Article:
He continued on, explaining that the essence of self-realization was to accept all that we are in totality, in a sense of self-love. Love is the energy of healing, not only for those around us, but also for ourselves. The rejected parts of our psyche, stored in the shadow of the unconscious mind, are also a part of us, and they are a powerful part. The contents of the shadow can be accepted and released by feeling emotions as they arise within the challenges and difficulties of life.

This healing process depends on accepting challenges, and the emotional pain they birth, as our own creation, instead of blaming them on others around us. In this manner the darkness within becomes a little lighter, and we know more of who we really are.

It may be that seeking a higher understanding of life through religious practice of any kind can create the ultimate passion of all. History is full of examples of extraordinary accomplishments motivated by a personal experience of a higher power. For some a religious experience that has become mundane and routine can be re-kindled into a deeper passion for God and a higher understanding of the human condition.

I know one gifted natural healer who seems to agree. He is a simple farmer who developed two different cancers early in his life. His deep religious conviction guided his own healing journey into a complete remission of both episodes of cancer. His experience touched him profoundly and he began to receive calls from other people with cancer.

Using simple healing methods combined with a powerful spiritual awareness, he has guided thousands of patients to recovery. His remission rate is close to an astonishing 95%. When I asked him about his approach with cancer patients, he told me that the first thing he asks people to do is replace their fear with a personal connection to God and a higher purpose their lives.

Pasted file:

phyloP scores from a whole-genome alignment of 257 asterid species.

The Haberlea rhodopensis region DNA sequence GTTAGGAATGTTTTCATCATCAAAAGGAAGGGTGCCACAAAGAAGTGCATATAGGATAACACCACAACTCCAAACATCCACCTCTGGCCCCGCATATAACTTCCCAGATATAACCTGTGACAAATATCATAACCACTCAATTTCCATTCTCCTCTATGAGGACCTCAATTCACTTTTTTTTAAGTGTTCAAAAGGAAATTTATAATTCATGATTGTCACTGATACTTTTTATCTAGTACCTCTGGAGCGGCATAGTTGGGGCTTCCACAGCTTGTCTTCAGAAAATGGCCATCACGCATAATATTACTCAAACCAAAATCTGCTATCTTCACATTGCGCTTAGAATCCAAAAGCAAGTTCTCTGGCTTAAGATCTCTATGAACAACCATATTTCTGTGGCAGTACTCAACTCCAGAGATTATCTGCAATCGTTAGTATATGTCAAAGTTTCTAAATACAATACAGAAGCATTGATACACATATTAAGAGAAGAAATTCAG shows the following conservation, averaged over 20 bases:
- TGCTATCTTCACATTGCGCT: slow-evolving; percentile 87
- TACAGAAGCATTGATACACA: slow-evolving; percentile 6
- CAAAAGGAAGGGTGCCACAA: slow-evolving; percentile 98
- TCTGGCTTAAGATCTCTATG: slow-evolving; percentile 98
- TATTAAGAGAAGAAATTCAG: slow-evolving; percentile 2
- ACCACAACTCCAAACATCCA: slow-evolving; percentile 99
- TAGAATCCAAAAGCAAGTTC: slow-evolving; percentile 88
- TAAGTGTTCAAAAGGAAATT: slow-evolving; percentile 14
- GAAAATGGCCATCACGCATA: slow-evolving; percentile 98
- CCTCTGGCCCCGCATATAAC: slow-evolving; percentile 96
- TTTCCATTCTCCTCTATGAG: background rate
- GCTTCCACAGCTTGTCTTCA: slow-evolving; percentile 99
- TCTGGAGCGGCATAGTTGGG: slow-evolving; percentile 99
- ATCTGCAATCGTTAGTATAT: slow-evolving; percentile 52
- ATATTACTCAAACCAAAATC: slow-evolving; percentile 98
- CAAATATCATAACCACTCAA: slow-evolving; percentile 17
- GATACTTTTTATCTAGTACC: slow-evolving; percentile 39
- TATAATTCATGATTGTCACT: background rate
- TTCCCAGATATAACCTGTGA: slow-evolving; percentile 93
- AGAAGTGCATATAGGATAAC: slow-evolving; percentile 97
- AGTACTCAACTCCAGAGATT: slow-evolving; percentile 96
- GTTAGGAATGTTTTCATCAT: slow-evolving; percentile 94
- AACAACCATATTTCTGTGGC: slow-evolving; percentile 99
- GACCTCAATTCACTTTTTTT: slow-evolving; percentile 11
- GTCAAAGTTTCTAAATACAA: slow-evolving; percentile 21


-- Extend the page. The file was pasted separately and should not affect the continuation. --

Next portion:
Unfortunately, however, research answers few questions about the validity of spirituality itself, leaving it a matter of mystery and faith, which is probably just how it should be. But it does indicate some steps that all of us can take to take to be healthier or to help heal ourselves if we should fall ill:

For many of us, our spiritual connection is something that stays in the background of our lives. It’s not part of our daily thoughts or behavior. So spend a moment here and there to reconnect, whether through prayer, meditation, or simply recalling something positive about your relationship with spirit. Perhaps you’ll want to remind yourself of a time that spirit seemed to intervene in your life – a “chance” occurrence that came right when you needed it, a passage in a book that seemed to be exactly what you needed to hear at that moment, a wise voice that spoke to you from inside your head.

You may want to affiliate with a group, church, or organization that shares your beliefs or subscribe to a periodical that speaks to your faith. This approach doesn’t work for everyone, especially those for whom spirituality is a private, individual matter, but it clearly has benefits for those who do affiliate in this way.

Use your intuition. As Herbert Benson, M.D., author of the seminal The Relaxation Response, recommends, let yourself be guided at least in part by intuition the next time you are confronted with a medical or other major decision. Don’t do this ignorantly. Put yourself in competent professional hands if appropriate and gather whatever research you can. But when it comes time to make the decision itself, let your feelings or instincts play a significant part along with the more logical factors.